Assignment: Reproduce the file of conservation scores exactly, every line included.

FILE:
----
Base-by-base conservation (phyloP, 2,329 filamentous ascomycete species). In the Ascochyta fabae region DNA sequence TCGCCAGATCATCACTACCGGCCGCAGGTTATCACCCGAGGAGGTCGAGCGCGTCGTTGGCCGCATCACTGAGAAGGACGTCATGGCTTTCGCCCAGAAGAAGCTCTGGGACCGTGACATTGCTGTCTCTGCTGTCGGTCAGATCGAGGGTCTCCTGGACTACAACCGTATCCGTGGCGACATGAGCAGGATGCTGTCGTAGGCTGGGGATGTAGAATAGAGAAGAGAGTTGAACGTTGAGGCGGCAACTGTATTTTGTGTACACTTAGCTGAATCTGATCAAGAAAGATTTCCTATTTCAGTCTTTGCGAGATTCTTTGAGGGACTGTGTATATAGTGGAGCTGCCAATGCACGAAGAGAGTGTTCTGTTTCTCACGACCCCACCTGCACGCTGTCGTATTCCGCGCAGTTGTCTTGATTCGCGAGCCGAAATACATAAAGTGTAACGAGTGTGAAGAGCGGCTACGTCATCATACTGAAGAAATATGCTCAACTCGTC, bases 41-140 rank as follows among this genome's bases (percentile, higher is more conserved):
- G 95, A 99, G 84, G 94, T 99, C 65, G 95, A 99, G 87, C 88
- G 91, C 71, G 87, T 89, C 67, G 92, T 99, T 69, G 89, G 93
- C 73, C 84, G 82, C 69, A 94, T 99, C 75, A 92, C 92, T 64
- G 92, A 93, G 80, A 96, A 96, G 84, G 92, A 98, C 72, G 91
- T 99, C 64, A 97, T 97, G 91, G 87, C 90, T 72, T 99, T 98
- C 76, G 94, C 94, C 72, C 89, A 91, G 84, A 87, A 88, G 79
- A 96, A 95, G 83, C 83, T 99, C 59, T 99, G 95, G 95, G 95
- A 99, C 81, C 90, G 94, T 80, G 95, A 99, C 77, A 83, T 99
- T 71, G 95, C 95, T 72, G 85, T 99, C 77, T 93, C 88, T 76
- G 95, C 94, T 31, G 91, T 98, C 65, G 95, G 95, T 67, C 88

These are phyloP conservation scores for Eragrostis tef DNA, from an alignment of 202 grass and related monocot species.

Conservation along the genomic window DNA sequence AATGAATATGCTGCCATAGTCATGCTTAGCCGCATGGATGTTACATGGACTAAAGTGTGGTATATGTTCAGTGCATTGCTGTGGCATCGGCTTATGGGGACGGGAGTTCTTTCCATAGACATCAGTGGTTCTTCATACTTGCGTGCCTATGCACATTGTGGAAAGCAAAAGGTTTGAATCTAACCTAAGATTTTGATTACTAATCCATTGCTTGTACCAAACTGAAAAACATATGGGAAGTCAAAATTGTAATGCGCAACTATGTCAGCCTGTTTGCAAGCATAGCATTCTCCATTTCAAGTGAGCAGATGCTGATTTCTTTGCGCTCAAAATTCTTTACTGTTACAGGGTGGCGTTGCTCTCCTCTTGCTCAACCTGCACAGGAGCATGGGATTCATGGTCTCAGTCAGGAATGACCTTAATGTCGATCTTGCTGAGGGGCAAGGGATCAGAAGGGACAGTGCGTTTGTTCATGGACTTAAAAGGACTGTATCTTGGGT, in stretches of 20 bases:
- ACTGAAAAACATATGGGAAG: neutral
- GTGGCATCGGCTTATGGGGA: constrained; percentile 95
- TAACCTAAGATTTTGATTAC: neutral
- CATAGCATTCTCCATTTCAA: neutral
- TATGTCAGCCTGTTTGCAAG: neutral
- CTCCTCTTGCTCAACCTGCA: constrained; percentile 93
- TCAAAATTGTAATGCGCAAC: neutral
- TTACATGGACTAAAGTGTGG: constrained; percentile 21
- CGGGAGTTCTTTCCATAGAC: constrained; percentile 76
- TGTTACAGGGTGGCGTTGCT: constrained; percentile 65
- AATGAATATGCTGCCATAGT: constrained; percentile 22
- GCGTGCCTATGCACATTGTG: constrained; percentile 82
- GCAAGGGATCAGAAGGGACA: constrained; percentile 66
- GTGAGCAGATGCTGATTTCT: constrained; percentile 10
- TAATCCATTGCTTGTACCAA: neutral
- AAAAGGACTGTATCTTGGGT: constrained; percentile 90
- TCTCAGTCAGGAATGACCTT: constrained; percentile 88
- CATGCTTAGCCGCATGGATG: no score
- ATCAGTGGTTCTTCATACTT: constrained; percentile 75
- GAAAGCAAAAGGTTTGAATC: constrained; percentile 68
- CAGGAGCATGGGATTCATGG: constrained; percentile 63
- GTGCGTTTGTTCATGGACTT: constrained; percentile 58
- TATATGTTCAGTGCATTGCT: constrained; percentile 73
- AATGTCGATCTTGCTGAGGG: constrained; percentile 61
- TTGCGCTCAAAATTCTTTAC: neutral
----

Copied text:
Base-by-base conservation (phyloP, 2,329 filamentous ascomycete species). In the Ascochyta fabae region DNA sequence TCGCCAGATCATCACTACCGGCCGCAGGTTATCACCCGAGGAGGTCGAGCGCGTCGTTGGCCGCATCACTGAGAAGGACGTCATGGCTTTCGCCCAGAAGAAGCTCTGGGACCGTGACATTGCTGTCTCTGCTGTCGGTCAGATCGAGGGTCTCCTGGACTACAACCGTATCCGTGGCGACATGAGCAGGATGCTGTCGTAGGCTGGGGATGTAGAATAGAGAAGAGAGTTGAACGTTGAGGCGGCAACTGTATTTTGTGTACACTTAGCTGAATCTGATCAAGAAAGATTTCCTATTTCAGTCTTTGCGAGATTCTTTGAGGGACTGTGTATATAGTGGAGCTGCCAATGCACGAAGAGAGTGTTCTGTTTCTCACGACCCCACCTGCACGCTGTCGTATTCCGCGCAGTTGTCTTGATTCGCGAGCCGAAATACATAAAGTGTAACGAGTGTGAAGAGCGGCTACGTCATCATACTGAAGAAATATGCTCAACTCGTC, bases 41-140 rank as follows among this genome's bases (percentile, higher is more conserved):
- G 95, A 99, G 84, G 94, T 99, C 65, G 95, A 99, G 87, C 88
- G 91, C 71, G 87, T 89, C 67, G 92, T 99, T 69, G 89, G 93
- C 73, C 84, G 82, C 69, A 94, T 99, C 75, A 92, C 92, T 64
- G 92, A 93, G 80, A 96, A 96, G 84, G 92, A 98, C 72, G 91
- T 99, C 64, A 97, T 97, G 91, G 87, C 90, T 72, T 99, T 98
- C 76, G 94, C 94, C 72, C 89, A 91, G 84, A 87, A 88, G 79
- A 96, A 95, G 83, C 83, T 99, C 59, T 99, G 95, G 95, G 95
- A 99, C 81, C 90, G 94, T 80, G 95, A 99, C 77, A 83, T 99
- T 71, G 95, C 95, T 72, G 85, T 99, C 77, T 93, C 88, T 76
- G 95, C 94, T 31, G 91, T 98, C 65, G 95, G 95, T 67, C 88

These are phyloP conservation scores for Eragrostis tef DNA, from an alignment of 202 grass and related monocot species.

Conservation along the genomic window DNA sequence AATGAATATGCTGCCATAGTCATGCTTAGCCGCATGGATGTTACATGGACTAAAGTGTGGTATATGTTCAGTGCATTGCTGTGGCATCGGCTTATGGGGACGGGAGTTCTTTCCATAGACATCAGTGGTTCTTCATACTTGCGTGCCTATGCACATTGTGGAAAGCAAAAGGTTTGAATCTAACCTAAGATTTTGATTACTAATCCATTGCTTGTACCAAACTGAAAAACATATGGGAAGTCAAAATTGTAATGCGCAACTATGTCAGCCTGTTTGCAAGCATAGCATTCTCCATTTCAAGTGAGCAGATGCTGATTTCTTTGCGCTCAAAATTCTTTACTGTTACAGGGTGGCGTTGCTCTCCTCTTGCTCAACCTGCACAGGAGCATGGGATTCATGGTCTCAGTCAGGAATGACCTTAATGTCGATCTTGCTGAGGGGCAAGGGATCAGAAGGGACAGTGCGTTTGTTCATGGACTTAAAAGGACTGTATCTTGGGT, in stretches of 20 bases:
- ACTGAAAAACATATGGGAAG: neutral
- GTGGCATCGGCTTATGGGGA: constrained; percentile 95
- TAACCTAAGATTTTGATTAC: neutral
- CATAGCATTCTCCATTTCAA: neutral
- TATGTCAGCCTGTTTGCAAG: neutral
- CTCCTCTTGCTCAACCTGCA: constrained; percentile 93
- TCAAAATTGTAATGCGCAAC: neutral
- TTACATGGACTAAAGTGTGG: constrained; percentile 21
- CGGGAGTTCTTTCCATAGAC: constrained; percentile 76
- TGTTACAGGGTGGCGTTGCT: constrained; percentile 65
- AATGAATATGCTGCCATAGT: constrained; percentile 22
- GCGTGCCTATGCACATTGTG: constrained; percentile 82
- GCAAGGGATCAGAAGGGACA: constrained; percentile 66
- GTGAGCAGATGCTGATTTCT: constrained; percentile 10
- TAATCCATTGCTTGTACCAA: neutral
- AAAAGGACTGTATCTTGGGT: constrained; percentile 90
- TCTCAGTCAGGAATGACCTT: constrained; percentile 88
- CATGCTTAGCCGCATGGATG: no score
- ATCAGTGGTTCTTCATACTT: constrained; percentile 75
- GAAAGCAAAAGGTTTGAATC: constrained; percentile 68
- CAGGAGCATGGGATTCATGG: constrained; percentile 63
- GTGCGTTTGTTCATGGACTT: constrained; percentile 58
- TATATGTTCAGTGCATTGCT: constrained; percentile 73
- AATGTCGATCTTGCTGAGGG: constrained; percentile 61
- TTGCGCTCAAAATTCTTTAC: neutral